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Friday, 6 April 2007

Ghost Parade (1931) Mack Sennett

This is a Mack Sennett Talking Picture, which is the only polite description possible. It certainly isn't a comedy even though it thinks it is. It's a short film set in Mosby Manor, a scary place judging from he moans and screeches. Add in bad stuttering, bad stereotyping and bad sound effects and you can see how believably scary it isn't. It turns out that the ghost making musical noises is just a bunch of rats on a xylophone but that monster is quickly replaced by others, including the inevitable crook in a gorilla suit.

The story is familiar to anyone who grew up watching Scooby Doo. The bad guys want to get the good guys out of their big mansion for some nefarious reason or other and the only way to do it is to make them believe that the place is haunted. The screams become very tiresome indeed as does everything else, from the nervous jumping around to the supposed laughs to the costumes and the silly faces. This is pantomime stuff, pure and simple, but isn't even good pantomime stuff and it's really sad when something can't even reach the level of Scooby Doo. It's embarrassing to watch and even at twenty minutes, it's twenty five too long.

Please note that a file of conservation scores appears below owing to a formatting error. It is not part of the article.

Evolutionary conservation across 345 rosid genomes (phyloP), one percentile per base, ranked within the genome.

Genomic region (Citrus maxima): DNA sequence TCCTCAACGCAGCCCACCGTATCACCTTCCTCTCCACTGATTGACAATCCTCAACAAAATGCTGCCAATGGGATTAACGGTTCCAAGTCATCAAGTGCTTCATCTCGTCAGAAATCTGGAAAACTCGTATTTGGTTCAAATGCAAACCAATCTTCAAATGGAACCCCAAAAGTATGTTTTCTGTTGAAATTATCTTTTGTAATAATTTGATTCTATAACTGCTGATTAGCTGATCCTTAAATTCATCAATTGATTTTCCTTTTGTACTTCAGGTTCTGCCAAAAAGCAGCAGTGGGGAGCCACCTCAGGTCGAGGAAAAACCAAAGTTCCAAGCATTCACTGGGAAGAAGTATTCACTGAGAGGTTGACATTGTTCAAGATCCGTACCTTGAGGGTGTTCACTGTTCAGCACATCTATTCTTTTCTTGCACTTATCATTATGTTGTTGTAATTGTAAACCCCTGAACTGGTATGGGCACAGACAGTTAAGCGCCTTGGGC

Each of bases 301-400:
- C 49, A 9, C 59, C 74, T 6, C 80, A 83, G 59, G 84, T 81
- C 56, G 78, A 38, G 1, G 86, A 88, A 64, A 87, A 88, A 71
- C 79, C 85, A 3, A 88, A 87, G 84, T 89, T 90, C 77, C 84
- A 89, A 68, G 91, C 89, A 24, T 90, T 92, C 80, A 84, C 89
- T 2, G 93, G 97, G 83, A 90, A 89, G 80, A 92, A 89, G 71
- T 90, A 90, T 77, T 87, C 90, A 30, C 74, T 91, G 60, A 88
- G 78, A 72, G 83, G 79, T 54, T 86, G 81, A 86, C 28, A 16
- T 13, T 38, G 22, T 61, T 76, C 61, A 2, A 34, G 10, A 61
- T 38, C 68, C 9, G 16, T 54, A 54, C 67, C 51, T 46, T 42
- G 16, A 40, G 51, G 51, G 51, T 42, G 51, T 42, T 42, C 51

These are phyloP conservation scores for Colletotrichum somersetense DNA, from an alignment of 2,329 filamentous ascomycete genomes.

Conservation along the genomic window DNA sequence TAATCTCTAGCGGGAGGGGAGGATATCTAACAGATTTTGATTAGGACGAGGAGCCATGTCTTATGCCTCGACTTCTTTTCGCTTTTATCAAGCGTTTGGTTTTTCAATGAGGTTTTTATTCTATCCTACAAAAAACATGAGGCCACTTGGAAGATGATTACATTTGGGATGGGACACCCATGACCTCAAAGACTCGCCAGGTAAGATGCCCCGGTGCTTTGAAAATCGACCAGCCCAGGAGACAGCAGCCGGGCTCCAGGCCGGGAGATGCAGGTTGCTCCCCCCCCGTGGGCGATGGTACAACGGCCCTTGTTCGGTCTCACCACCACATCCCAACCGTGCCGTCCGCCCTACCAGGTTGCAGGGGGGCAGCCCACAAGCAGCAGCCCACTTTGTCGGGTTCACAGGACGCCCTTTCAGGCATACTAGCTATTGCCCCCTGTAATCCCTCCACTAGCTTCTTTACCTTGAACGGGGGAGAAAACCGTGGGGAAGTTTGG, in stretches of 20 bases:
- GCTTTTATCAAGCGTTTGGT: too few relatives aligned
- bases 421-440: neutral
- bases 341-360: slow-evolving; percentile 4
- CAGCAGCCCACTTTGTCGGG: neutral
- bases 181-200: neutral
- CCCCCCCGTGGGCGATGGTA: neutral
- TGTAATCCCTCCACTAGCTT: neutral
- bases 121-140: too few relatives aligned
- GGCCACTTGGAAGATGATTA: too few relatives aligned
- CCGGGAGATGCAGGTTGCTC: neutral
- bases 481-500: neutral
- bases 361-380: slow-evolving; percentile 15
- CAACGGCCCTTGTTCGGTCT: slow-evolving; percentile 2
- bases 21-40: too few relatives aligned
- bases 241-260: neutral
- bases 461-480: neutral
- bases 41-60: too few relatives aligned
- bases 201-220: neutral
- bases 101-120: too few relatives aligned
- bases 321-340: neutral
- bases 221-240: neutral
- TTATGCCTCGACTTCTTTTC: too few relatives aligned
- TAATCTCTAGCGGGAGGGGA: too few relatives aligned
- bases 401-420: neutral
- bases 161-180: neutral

There are four names highlighted on the title card: Harry Gribbon, Andy Clyde, Marjorie Beebe and Frank Eastman. I was amazed to find that the first of those names, Harry Gribbon, was the constable, probably the most annoying character in a bunch of annoying characters, when it's Andy Clyde that has the biggest part. Maybe Gribbon was a bigger star than Clyde. Maybe they picked straws for whose name got to be first. Maybe it's a really telling sign that wondering about that is the best thing about the film.

2 comments:

Anonymous said...

Yes "Ghost Parade" is no masterpiece but these were solid actors, Mack Sennett's mainstays in the early 1930s. Andy Clyde was a bigger star than Gribbon. Clyde was excellent and had a long long career with Sennett and Educational and Columbia, and even in TV Westerns of the 50s and 60s. And Marjorie Beebe was something else- she's why I picked up on this. She was a lovely talent, unjustly forgotten today.

Michael said...

Sorry, anonymous looks a bit funny. I'm Michael and you can contact me on spice-entertainment@hotmail.co.uk if you want. All the best.